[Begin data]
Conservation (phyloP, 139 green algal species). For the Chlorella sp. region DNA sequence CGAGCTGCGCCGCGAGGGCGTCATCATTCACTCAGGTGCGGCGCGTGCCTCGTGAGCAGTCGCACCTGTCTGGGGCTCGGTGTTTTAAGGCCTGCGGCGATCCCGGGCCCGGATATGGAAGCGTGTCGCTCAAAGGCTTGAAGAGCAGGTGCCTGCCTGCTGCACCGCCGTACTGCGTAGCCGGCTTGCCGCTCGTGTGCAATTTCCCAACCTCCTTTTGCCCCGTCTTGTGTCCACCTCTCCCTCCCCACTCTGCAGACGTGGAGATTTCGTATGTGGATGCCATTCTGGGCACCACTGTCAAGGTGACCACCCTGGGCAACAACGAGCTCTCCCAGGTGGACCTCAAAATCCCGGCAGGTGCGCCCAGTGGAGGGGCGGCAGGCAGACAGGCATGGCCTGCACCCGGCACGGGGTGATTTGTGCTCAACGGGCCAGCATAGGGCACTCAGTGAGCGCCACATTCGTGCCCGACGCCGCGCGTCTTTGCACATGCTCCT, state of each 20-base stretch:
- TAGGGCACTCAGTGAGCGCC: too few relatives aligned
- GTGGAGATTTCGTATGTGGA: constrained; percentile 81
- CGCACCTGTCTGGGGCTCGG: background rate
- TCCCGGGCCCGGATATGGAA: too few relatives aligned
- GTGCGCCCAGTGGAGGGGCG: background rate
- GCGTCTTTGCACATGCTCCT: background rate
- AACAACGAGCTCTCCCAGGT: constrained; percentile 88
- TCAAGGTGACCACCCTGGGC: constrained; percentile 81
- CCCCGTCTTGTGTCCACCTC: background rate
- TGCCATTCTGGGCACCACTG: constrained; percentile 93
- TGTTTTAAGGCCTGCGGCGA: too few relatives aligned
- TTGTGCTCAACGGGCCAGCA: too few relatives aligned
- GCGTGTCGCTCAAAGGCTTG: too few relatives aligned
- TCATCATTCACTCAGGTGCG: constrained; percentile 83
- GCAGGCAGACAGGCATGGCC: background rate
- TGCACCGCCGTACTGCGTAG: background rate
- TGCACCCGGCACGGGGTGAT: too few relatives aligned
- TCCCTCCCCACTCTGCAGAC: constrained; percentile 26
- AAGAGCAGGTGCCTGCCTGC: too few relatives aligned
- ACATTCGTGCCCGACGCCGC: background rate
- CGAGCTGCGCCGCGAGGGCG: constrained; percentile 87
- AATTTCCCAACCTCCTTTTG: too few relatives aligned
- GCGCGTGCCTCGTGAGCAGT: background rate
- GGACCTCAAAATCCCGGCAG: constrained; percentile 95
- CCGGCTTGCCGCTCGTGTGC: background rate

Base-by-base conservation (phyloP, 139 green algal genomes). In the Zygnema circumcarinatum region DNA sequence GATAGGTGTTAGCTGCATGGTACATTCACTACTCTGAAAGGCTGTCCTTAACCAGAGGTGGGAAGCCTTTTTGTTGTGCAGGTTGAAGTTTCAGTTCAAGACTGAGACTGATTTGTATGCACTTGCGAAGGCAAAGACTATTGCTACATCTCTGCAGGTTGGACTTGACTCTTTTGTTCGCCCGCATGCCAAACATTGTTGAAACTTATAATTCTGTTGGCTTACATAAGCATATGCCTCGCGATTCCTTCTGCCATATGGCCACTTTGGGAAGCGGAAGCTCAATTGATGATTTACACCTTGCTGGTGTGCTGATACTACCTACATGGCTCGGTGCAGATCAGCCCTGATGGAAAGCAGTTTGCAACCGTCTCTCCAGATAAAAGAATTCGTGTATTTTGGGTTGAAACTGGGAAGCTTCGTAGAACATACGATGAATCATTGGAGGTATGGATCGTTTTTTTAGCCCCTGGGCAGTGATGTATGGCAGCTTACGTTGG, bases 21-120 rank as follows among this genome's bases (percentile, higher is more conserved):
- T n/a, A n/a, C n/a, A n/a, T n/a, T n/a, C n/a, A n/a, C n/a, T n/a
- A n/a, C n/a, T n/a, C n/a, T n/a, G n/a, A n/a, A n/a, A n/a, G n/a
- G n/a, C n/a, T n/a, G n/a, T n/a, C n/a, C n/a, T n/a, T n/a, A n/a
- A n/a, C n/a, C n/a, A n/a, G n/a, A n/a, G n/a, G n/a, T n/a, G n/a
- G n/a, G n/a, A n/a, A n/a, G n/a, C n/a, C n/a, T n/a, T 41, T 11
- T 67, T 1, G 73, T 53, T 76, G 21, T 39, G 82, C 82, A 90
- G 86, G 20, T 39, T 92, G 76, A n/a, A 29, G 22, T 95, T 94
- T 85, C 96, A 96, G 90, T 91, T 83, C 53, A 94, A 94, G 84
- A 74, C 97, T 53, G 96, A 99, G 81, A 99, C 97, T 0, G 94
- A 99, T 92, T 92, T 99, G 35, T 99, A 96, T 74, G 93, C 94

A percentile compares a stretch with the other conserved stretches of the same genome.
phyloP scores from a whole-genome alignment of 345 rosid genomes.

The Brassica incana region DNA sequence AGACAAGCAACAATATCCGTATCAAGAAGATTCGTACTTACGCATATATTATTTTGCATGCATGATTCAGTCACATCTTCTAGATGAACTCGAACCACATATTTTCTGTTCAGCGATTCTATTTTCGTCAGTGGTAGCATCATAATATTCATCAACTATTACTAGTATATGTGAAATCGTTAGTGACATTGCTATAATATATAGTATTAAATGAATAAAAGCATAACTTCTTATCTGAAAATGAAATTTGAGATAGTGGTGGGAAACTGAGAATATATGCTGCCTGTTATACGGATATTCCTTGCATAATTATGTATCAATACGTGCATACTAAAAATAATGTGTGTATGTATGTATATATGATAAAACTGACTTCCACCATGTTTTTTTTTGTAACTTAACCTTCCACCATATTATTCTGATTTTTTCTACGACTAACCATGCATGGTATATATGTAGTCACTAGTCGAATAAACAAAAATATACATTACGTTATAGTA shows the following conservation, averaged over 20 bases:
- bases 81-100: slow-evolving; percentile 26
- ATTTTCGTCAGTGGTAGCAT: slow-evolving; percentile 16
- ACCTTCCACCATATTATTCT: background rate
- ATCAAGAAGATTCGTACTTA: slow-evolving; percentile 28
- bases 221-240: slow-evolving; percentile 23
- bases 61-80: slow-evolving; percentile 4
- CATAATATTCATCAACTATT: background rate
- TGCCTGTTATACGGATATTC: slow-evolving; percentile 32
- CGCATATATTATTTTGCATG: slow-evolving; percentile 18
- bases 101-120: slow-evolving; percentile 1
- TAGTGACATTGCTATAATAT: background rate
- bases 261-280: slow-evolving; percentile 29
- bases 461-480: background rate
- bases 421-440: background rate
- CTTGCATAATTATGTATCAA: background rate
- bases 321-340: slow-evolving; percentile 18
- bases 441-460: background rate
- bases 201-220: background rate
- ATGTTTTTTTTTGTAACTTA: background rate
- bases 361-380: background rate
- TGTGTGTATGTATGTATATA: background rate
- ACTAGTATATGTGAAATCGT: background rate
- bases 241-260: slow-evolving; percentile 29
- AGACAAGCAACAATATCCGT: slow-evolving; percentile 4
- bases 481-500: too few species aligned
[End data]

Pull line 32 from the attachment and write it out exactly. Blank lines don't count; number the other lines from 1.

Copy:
- G n/a, G n/a, A n/a, A n/a, G n/a, C n/a, C n/a, T n/a, T 41, T 11